Helicopters Magazine

Power of Lithium-ion Batteries

October 18, 2020  By Phil Lightstone

How advances in lithium-ion chemistry from True Blue are providing a new generation of aviation power

True Blue Power lithium-ion batters have earned STC approvals for a range of fixed- and rotary-wing aircraft, including Bell, Robinson, Leonardo and Airbus helicopters. (Photo: Bell Textron)

Every aircraft engine start requires a tremendous amount of power to swing the propeller or the turbine fans and power the magnetos/igniters all combining to fire the engine. Once the engine has started, the alternator takes over to produce electricity, powering the panel and charging the ship’s battery. Hot starts on certain engine models can be a problem, quickly zapping the energy stored in the battery. Cold temperatures further robs aircraft batteries of their stored energy.

Battery technology has been changing over the past 20 years. The advent of lithium chemistry has changed both the consumer electronics and aviation industry. From an aviation perspective, NanoPhosphate Lithium-ion and Lithium Iron Phosphate cells offer advantages, without the thermal runway issues plaguing the consumer electronics sector.

Lithium cells have a number of benefits: 70 to 80 per cent lighter than lead-acid and nickel cadmium; 10,000 charge cycle life (versus 350 a lead acid battery); will not corrode or sulfate; cannot freeze or boil; can be mounted in any position, except inverted; very low self-discharge rate (can hold a charge during the winter months); wider operating temperatures; higher starting voltage while engine is cranking (faster starts); and discharge voltage is very constant, essentially delivering a steep drop off at total discharge. True Blue Power and EnergyX are two manufacturers that have been leading the charge on this new technology for aviation batteries. EnergyX’s cells are targeted at the uncertified market, with certification underway for Cessna 172s.

Mid-Continent Instruments and Avionics’ power division, True Blue Power manufacturers a variety of power products, including USB charging ports, chronometer with USB power ports, DC to AC inverters and others. Its NanoPhosphate Lithium-ion battery technology has a stable power chemistry with several million NanoPhosphate cells produced annually. Lithium-ion cells have roughly three times the energy density per kilogram when compared to lead-acid and NiCad alternatives. The result is a battery system that is significantly lighter than traditional batteries, while capable of delivering higher power with noticeably faster engine starts.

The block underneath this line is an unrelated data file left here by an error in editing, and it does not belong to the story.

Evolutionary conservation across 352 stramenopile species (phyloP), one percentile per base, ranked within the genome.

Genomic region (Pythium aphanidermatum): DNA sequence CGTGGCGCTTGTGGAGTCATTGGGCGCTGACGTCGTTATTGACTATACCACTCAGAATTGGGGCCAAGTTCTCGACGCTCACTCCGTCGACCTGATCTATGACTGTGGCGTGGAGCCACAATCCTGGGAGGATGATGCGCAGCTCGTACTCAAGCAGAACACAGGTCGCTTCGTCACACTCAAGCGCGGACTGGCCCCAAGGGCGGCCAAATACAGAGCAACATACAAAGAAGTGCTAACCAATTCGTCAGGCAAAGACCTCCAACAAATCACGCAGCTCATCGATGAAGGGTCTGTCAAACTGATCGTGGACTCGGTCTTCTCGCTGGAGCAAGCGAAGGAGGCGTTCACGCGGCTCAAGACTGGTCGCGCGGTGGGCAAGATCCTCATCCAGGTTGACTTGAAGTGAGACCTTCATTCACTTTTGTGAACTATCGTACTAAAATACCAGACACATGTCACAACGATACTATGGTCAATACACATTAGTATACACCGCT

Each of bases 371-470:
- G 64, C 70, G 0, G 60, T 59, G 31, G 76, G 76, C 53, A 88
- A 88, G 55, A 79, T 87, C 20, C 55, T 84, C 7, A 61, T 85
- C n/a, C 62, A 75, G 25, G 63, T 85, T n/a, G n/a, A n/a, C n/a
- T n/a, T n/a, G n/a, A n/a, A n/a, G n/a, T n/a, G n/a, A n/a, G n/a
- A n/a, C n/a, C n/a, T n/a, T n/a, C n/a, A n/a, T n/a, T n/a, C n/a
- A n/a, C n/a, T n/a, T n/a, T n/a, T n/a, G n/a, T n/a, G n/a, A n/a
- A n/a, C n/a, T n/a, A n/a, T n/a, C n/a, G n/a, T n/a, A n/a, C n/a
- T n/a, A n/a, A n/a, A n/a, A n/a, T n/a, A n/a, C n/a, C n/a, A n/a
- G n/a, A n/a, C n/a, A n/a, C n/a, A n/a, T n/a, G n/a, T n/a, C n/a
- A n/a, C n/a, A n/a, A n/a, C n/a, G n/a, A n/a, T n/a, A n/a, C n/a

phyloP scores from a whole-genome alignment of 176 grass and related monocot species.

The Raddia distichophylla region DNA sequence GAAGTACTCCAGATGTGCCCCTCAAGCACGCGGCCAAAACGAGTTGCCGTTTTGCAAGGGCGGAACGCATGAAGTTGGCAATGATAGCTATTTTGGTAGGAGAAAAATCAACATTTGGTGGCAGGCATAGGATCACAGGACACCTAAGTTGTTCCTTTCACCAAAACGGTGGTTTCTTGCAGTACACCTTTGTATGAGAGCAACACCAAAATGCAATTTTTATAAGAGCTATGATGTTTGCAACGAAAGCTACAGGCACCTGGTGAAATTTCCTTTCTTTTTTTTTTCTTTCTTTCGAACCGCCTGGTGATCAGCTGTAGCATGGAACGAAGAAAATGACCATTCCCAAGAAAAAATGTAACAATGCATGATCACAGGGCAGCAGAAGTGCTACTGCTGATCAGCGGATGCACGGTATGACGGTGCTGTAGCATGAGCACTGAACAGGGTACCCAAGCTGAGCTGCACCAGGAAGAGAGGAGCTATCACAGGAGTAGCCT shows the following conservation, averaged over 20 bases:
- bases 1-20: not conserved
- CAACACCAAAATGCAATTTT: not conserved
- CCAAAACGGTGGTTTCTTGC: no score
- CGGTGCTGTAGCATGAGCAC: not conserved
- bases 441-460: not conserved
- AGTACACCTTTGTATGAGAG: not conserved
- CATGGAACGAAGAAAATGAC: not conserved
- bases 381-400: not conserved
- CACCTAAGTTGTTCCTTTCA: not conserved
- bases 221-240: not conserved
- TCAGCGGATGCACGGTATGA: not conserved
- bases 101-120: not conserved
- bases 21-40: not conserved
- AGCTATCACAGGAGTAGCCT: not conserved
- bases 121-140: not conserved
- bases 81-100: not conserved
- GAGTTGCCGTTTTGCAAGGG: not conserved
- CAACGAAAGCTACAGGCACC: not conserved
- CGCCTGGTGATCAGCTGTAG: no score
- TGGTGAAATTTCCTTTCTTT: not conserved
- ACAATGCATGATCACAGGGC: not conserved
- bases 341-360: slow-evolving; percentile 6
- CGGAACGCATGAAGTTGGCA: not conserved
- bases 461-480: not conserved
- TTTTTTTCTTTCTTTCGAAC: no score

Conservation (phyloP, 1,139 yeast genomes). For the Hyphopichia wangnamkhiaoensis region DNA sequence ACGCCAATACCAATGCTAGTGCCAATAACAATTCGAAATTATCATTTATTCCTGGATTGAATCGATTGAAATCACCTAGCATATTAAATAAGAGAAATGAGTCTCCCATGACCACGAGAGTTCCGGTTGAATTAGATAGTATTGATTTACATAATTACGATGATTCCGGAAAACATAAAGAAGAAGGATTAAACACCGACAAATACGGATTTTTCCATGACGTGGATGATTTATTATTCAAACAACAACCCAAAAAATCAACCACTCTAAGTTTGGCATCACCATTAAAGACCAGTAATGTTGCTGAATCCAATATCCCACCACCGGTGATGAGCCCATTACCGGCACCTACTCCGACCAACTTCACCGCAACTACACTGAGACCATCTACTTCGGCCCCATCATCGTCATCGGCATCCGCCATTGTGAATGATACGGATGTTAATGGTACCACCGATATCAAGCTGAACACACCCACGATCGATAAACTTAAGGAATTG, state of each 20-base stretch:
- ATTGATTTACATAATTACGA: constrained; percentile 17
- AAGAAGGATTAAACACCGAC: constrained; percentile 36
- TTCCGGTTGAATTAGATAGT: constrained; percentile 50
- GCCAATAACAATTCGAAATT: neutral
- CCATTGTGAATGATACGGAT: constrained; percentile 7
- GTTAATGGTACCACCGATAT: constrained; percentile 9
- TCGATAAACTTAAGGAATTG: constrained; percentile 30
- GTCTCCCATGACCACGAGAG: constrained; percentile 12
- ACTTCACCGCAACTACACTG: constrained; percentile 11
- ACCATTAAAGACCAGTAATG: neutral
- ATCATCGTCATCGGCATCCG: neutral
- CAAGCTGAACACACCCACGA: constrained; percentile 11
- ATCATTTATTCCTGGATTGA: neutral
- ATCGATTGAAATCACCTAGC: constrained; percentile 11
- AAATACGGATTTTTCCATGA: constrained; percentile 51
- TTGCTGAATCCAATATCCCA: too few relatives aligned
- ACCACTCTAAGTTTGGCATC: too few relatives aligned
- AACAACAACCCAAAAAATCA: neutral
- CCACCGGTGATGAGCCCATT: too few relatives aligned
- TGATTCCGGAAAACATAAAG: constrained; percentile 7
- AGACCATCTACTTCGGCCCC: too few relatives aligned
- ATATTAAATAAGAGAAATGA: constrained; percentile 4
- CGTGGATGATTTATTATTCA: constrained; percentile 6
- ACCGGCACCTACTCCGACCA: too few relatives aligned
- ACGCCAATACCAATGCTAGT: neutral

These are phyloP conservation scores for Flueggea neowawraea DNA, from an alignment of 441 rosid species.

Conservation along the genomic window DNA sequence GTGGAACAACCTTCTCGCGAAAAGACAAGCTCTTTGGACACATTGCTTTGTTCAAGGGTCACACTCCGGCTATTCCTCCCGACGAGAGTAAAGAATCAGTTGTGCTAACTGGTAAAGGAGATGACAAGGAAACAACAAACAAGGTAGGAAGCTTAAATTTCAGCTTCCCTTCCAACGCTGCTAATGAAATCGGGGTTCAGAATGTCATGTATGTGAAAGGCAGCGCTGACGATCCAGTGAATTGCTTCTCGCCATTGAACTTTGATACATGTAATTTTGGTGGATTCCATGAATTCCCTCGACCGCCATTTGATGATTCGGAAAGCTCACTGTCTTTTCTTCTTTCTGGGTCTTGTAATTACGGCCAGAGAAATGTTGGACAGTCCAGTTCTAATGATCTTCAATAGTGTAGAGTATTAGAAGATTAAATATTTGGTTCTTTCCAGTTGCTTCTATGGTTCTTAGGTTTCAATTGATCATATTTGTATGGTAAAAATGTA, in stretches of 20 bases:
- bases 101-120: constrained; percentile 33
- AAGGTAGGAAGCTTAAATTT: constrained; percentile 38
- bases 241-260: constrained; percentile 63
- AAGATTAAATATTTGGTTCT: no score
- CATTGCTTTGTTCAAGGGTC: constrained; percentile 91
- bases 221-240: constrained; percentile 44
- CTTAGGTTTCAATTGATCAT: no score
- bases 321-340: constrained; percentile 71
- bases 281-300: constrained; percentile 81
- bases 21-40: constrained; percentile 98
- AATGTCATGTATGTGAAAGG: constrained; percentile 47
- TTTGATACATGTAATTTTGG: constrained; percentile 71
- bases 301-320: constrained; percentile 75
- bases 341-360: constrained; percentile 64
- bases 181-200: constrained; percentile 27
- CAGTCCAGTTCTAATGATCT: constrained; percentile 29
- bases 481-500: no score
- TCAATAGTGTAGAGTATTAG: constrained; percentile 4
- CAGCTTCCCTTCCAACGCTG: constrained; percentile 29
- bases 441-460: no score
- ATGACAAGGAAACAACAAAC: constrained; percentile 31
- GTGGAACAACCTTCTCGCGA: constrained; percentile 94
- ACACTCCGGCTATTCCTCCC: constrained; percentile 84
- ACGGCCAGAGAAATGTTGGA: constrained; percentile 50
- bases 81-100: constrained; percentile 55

Impacting Conventional batteries
Lithium-ion technology has replaced more than 37 per cent of all conventional battery applications representing a $29.9 billion market and yields a 40 per cent to 75 per cent weight savings. Airframe manufacturers like Airbus, Bell Helicopter, Boeing, Leonardo, Lockheed Martin, Northrop Grumman, Robinson Helicopter Company, Sikorsky and Textron are committed to utilizing this technology.

In 2010, True Blue Power released its TSOd and STCd power solutions for aircraft, including general and business aviation. True Blue Power batteries are STCd for use on the Cessna Caravan, Beechcraft Bonanza, Pilatus PC-12, Robinson R44, and Beechcraft King Air, to name a few.

In January 2020, Airwolf Aerospace selected True Blue Power’s main ship batteries for a series of new lithium-ion battery STC kits on 18 turbine helicopter models, including Bell, Airbus and Leonardo. These kits also include mounting hardware, simple wiring harness and a Magic Button – combing a computer, annunciator and battery warm-up switch – that is exclusive to Airwolf. As Airwolf explains its STC kits essentially offer a plug-and-play, standalone installation, requiring only a one-square-inch hole in the panel for the annunciator.

True Blue Power aircraft batteries are the first lithium-ion main aircraft batteries to receive FAA TSO and EASA European Technical Standard Order (ETSO) certifications, using extremely rigorous Radio Technical Commission for Aeronautics (RTCA) standards for lithium-ion aviation products. Additional testing includes life testing based on accumulating 20,000 simulated flights with no safety or performance issues. The full assessment comprised of 60 batteries undergoing 230 separate qualification tests, including 20 G crash testing, -30° C to 70° C operational temperature, shock and vibration tests. All batteries confirmed the ability to manage over-voltage, over-current, under-voltage and short circuit with no possibility of damage allowed to the aircraft.